The Michigan Legislature has approved a package of bills that would help more people clear their criminal records of certain convictions. They now go to Governor Gretchen Whitmer.
The seven bill package is composed of House Bill 4980, HB 4981, HB 4982, HB 4983, HB 4984, HB 4985, and HB 5120. The Legislature has given itself a period of two years to put the system in place.
HB 4980 creates an automatic system for the clearing of criminal records without an application. Through the system, up to two felonies and four misdemeanors could be automatically cleared. Misdemeanors are to be expunged seven years after sentencing, and felonies are to be cleared ten years after sentencing or the person's release from incarceration. Exceptions include assaultive crimes, injury or serious impairment, and death or human trafficking.
HB 4981 specifies which convictions are not eligible for expungement, including felonies that carry a maximum sentence of life in prison, driving while intoxicated, traffic offenses causing injury or death, and child abuse.
HB 4982 simplifies the process of applying for expungement for marijuana-related offenses. The bill includes a "rebuttable presumption that a conviction for a misdemeanor marihuana offense... was based on activity that would not have been a crime if committed on or after December 6, 2018," or when marijuana was legalized for adult recreational use in the state.
HB 4983 updates the waiting period to apply for expungement, which can vary from three to seven years after a person has completed a prison sentence, parole, or probation.
HB 4984 increases the number of misdemeanors eligible for expungement by application. Previously, the limit was one felony or two misdemeanors; the felony could be expunged but not the misdemeanors, or the two misdemeanors could be expunged. Now, up to three felonies and an unlimited number of misdemeanors are eligible for expungement.
HB 4985 says that multiple felonies and misdemeanors from the same 24-hour period are to be treated as one conviction for the purposes of expungement, aside from assaultive crimes.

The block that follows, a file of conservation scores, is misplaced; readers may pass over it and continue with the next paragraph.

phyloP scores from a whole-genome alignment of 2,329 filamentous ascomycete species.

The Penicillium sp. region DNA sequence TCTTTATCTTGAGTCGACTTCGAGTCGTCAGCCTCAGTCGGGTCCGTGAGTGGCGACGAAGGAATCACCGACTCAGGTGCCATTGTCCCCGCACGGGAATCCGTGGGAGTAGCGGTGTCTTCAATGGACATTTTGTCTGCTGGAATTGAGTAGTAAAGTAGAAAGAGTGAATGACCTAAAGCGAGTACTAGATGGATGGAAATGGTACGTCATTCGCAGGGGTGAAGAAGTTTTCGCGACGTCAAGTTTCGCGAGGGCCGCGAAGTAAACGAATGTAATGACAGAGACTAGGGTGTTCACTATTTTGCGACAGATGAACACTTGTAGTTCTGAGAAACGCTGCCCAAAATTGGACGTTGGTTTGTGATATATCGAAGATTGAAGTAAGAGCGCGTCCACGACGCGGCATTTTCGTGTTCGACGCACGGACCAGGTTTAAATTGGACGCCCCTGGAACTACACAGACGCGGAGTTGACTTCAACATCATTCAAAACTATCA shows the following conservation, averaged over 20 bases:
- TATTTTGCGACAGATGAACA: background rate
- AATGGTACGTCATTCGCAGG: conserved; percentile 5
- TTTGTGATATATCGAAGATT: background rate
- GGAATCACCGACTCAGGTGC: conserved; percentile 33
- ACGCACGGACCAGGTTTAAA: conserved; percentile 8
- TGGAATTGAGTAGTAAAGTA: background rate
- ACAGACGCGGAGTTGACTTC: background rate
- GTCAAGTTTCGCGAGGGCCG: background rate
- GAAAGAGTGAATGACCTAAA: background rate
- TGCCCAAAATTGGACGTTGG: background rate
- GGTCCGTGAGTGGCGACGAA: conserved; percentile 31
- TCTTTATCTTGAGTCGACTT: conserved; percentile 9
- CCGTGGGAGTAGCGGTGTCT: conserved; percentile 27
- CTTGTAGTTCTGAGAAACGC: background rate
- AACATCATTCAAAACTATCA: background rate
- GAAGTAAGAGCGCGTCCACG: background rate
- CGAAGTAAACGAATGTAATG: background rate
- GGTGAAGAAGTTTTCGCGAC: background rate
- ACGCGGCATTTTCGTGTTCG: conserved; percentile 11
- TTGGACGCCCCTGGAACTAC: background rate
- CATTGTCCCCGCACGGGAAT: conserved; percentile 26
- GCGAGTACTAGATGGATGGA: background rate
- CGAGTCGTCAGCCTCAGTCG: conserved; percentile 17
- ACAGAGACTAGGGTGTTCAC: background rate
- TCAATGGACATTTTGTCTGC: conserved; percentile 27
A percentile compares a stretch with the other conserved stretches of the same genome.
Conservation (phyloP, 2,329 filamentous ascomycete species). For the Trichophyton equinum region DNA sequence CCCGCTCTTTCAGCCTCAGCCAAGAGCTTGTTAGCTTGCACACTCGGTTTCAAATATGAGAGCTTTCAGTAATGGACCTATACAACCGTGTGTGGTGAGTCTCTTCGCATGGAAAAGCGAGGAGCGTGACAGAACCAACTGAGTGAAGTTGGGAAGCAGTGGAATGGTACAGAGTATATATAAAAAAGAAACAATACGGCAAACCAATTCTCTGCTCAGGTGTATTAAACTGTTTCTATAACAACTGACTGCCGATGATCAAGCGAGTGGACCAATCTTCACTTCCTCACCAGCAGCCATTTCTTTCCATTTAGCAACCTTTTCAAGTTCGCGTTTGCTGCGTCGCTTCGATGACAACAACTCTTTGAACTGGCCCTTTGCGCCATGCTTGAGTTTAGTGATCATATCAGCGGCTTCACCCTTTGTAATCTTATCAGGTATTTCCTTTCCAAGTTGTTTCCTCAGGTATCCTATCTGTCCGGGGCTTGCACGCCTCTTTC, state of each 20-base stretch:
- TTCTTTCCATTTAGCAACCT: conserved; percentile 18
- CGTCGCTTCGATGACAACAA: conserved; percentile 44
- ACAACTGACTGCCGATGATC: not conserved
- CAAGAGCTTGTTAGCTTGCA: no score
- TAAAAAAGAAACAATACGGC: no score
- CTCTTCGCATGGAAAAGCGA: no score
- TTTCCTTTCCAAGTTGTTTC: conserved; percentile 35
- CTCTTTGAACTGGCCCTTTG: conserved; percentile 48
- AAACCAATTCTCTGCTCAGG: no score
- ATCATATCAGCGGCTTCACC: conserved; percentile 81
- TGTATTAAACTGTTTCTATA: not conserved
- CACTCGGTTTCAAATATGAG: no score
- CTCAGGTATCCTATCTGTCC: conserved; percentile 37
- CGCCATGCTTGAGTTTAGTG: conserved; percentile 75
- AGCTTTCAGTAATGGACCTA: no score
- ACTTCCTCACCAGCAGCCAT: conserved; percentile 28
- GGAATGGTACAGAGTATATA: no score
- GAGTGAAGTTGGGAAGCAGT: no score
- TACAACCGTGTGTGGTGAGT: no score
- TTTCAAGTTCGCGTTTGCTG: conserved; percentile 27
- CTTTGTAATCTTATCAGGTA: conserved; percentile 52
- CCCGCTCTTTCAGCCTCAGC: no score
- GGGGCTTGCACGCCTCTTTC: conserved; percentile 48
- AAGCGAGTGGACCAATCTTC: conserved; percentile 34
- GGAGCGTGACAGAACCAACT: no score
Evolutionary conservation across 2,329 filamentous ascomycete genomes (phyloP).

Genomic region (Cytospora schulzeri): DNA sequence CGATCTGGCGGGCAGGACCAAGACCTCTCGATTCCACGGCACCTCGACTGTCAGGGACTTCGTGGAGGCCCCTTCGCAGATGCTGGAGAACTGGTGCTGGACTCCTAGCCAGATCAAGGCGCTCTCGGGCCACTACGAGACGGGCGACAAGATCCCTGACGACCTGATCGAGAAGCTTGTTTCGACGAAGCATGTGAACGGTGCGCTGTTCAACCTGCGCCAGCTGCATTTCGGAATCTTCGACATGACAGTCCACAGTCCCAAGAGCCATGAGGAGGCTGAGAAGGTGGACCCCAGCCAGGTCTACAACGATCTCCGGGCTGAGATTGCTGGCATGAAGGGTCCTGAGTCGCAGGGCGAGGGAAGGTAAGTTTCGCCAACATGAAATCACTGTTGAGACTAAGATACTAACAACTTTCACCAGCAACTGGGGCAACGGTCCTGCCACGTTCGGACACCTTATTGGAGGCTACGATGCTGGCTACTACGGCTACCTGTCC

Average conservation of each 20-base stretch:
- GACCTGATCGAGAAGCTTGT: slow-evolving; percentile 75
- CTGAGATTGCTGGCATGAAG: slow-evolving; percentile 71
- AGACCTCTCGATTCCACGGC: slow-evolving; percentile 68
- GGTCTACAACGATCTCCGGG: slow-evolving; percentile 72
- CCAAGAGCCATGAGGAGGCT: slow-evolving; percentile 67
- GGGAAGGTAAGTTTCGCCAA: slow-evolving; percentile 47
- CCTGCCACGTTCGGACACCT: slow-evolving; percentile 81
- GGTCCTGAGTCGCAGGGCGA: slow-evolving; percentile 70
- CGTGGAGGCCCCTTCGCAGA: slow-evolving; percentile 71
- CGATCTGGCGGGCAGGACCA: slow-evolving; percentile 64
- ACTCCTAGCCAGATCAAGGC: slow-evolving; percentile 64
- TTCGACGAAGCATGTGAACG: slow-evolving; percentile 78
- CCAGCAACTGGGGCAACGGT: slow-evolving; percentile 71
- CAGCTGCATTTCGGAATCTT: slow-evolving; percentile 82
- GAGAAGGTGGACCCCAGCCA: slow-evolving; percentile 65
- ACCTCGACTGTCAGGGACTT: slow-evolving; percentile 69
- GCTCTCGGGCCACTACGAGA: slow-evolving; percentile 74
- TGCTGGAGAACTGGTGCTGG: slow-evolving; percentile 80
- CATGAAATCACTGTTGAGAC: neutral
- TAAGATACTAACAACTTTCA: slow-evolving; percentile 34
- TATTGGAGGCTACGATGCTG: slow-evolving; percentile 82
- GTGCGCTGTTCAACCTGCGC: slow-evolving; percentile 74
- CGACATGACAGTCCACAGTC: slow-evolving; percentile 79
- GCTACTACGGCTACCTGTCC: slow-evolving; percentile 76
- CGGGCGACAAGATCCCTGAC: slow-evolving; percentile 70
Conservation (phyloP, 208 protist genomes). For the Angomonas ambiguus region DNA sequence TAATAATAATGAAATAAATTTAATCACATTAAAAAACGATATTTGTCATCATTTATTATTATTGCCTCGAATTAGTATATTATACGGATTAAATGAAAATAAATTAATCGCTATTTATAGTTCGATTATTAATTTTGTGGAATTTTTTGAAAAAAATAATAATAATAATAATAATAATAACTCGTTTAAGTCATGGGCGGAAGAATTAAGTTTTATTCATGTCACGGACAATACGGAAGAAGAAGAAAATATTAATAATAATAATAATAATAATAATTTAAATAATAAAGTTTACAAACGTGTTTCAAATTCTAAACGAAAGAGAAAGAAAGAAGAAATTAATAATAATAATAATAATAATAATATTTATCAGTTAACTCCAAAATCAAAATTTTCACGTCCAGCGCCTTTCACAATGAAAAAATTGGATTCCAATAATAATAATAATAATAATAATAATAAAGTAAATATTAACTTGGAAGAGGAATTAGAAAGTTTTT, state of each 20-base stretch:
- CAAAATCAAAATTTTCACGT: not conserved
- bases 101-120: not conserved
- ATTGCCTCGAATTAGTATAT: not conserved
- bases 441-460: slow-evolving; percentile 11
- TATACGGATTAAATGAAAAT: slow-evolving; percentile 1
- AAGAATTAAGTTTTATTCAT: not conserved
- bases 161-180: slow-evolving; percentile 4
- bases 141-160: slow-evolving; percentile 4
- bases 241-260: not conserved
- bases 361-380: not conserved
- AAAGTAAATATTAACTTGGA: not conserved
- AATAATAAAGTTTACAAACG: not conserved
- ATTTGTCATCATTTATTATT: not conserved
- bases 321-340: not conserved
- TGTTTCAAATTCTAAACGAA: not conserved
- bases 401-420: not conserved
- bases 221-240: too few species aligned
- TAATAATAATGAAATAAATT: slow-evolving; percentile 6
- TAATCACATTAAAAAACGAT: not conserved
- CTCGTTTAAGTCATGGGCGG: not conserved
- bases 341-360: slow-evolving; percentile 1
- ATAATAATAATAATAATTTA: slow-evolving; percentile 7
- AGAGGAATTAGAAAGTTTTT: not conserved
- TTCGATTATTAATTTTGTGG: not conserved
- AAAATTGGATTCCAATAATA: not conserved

HB 5120 applies to marijuana charges, and says that anyone aggrieved by a court's ruling on an application for a marijuana expungement can appeal or request a rehearing.
State Senator Jeff Irwin (D-Ann Arbor) says the bills received a great deal of bipartisan support in both the state House and Senate.
"We tried to say look, if you’ve stayed on track for a number of years, you’ve not committed another crime, your offense was petty in the first place and it wasn’t anything violent, we should wipe that away," he says.
Irwin says the bills have the potential to impact hundreds of thousands of Michiganders.
"We’ve got 235,000 people who still harbor a record for use or simple possession of cannabis. There’s another several hundred thousand people who have records for driving while (their) license (was) suspended or driving without insurance," says Irwin.
Irwin says marijuana and cannabis possession charges have done a lot of harm in Black communities.
"We have an enormous number of people in Michigan who have marijuana possession on their records, some are white, some are Black," Irwin says. "But what we know is that if you were a young Black man in Michigan, prior to legalization, you were 3.5 times more likely to be arrested for possession, despite similar rates of usage."
Not all senators were pleased with the bills. Senator Ed McBroom (R-Vulcan) says he was disappointed to see that there were no provisions included for those with alcohol-related DUI convictions.
"This is a big deal, this is keeping people from jobs, this is keeping people from being able to support their families, and it's a punishment that's going far beyond what the law actually prescribes is an appropriate discipline for these indiscretions," McBroom says.
McBroom says he voted no on the bill package in protest.
The Senate also recently approved a separate bill package designed to speed up the process of expungement for juvenile records.